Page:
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Understanding the Virtual Community of G... > RESEARCH IN VIRTUAL COMMUNITY - Pg. 1715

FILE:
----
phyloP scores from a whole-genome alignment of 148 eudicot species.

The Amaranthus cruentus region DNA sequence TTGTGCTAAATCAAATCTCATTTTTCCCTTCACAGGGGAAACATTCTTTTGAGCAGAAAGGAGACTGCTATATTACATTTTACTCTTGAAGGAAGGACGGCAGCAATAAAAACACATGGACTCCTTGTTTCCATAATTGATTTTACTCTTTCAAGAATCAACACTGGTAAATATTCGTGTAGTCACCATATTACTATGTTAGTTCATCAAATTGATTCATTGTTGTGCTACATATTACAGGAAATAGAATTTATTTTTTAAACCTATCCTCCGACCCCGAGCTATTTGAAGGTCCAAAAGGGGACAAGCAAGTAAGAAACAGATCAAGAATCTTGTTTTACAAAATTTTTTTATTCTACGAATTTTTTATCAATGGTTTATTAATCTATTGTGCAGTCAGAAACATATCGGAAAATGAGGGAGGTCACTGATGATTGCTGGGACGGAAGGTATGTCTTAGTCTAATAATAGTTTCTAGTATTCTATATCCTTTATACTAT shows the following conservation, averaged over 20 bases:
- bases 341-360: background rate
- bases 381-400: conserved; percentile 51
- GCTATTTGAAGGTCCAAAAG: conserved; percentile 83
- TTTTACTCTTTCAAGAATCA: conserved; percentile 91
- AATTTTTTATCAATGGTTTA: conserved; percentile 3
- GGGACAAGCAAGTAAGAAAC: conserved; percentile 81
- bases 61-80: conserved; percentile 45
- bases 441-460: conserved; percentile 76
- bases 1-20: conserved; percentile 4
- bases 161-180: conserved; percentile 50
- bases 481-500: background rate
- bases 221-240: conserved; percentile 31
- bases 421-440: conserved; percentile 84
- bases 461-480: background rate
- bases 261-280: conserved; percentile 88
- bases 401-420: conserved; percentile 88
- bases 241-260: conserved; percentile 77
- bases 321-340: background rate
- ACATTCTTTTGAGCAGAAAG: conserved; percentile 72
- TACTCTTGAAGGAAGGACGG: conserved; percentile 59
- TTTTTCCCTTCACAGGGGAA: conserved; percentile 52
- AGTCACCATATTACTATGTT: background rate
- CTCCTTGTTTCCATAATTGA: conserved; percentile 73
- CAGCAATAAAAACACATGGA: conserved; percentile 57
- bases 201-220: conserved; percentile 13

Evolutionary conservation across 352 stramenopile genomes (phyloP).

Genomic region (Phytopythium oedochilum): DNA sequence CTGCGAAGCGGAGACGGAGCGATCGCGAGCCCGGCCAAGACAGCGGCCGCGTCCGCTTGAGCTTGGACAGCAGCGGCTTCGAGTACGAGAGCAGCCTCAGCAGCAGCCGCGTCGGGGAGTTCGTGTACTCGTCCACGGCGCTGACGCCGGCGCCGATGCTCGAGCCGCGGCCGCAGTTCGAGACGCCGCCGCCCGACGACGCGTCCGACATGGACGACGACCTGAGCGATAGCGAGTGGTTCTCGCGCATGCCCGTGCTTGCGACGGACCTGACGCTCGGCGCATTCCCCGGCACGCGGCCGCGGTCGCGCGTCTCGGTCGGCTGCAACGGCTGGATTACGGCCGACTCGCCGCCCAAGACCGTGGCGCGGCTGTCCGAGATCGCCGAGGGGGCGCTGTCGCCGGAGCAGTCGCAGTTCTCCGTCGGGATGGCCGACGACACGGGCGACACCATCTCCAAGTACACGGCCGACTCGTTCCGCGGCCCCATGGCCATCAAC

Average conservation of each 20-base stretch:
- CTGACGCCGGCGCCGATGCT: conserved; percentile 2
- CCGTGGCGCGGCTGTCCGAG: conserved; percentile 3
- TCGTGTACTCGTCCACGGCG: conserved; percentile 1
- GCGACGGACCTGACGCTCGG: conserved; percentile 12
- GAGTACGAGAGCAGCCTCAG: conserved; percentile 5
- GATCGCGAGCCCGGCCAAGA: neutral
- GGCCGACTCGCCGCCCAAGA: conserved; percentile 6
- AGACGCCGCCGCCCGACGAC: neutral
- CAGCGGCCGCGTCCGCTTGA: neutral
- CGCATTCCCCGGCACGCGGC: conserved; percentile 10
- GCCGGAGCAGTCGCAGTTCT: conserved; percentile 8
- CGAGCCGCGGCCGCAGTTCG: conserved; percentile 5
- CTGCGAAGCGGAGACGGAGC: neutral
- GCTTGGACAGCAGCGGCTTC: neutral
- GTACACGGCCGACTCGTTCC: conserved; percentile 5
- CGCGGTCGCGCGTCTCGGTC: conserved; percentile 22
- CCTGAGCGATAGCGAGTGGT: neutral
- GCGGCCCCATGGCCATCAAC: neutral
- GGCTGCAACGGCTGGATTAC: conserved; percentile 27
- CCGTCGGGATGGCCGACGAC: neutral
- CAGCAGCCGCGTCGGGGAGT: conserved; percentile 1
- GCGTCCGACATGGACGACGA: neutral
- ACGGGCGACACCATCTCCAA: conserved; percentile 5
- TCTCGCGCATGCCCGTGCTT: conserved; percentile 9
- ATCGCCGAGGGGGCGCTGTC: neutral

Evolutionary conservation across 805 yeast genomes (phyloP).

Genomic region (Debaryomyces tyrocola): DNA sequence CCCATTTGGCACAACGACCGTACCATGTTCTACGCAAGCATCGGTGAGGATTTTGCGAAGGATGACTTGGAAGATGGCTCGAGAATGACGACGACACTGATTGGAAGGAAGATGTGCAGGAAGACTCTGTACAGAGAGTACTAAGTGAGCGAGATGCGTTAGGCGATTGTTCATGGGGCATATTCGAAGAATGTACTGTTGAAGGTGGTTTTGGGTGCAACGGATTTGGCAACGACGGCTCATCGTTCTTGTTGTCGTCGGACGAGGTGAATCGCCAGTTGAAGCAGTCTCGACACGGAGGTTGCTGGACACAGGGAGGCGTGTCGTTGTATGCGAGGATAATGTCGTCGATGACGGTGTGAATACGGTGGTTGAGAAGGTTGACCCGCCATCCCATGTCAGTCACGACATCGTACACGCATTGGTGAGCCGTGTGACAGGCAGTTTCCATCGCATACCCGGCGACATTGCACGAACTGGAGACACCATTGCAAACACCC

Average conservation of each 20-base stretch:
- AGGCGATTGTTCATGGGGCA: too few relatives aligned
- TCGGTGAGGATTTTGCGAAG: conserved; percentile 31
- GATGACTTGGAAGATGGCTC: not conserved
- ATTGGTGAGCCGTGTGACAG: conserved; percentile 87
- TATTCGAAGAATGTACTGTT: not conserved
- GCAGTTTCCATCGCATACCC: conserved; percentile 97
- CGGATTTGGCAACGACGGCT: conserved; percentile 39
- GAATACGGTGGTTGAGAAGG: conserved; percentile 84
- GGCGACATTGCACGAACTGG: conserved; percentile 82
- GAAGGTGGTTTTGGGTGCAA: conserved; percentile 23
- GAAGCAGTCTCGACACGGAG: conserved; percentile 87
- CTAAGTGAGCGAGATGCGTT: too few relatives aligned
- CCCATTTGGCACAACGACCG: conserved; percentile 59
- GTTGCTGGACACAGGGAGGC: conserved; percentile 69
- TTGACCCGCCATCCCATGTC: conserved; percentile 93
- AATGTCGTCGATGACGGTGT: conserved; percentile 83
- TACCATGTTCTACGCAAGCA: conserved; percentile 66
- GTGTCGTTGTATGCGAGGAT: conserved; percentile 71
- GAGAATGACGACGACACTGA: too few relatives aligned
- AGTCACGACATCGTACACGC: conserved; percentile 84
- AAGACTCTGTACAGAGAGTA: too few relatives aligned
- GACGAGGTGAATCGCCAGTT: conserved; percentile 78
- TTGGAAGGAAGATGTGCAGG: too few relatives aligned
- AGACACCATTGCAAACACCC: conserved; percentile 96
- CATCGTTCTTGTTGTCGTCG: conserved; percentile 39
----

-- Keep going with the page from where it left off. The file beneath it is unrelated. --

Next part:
Understanding the Virtual Community of Gamers conducted through official and unofficial Web sites which serve as markets where goods and money are exchange, where guilds are formed, and where informal social interactions take place. This is also where play- ers seek information about the game in terms of latest news, updates, tactics, shortcuts, and strategies. EQ is a worldwide leader in massively multiplayer online games, and it is North America's biggest mas- sively multiplayer online game. Since its launch in 1999, EQ and its expansions 1 have sold over 2.5 mil- lion copies worldwide. It continues to be one of the gaming industry's biggest and most influential titles (Radd, 2004), and it has been translated into seven languages. EQ is one of the largest and most dynamic online fantasy worlds ever created (Stratics, 2004). I chose to study EQ because of the incredible popularity of online gaming, which has numerous economic and societal implications. Verant Interactive, an independent online gaming development studio that emerged from 989 Studios (formerly Sony Interactive Studios), began developing EQ in 1996. It debuted on March 16, 1999 by Sony On- line Entertainment and has received numerous awards REsEARCh in viRtuAl Community Over the past years, research in the virtual community has grown and intensified. Moreover, with the expan- sion of CMC, these technologies provide a platform and new ways for global society to meet, communicate, collaborate, socialize, and shop (Burnett, 2000; Turoff, 1991). Much of these works involve case studies, ethno- graphic studies, or personal interviews with community participants where researcher's content analyzed textual documents from the context. For example, an interesting case study conducted by Radin (2001) looked at the issue of social capital and transformations of trust on a breast cancer Web site. Radin found that there was a three-stage process in which (1) newcomers "lurk" in an environment that is rich with breast cancer information and observed the community at their leisure; (2) participants are offered several ways to share personal disclosures, thus build- ing mutual trust; and (3) a variety of shared activities, both virtual and face-to-face helped to build trust. This study showed that these three stages are sequential in helping some participants increase their trust levels. U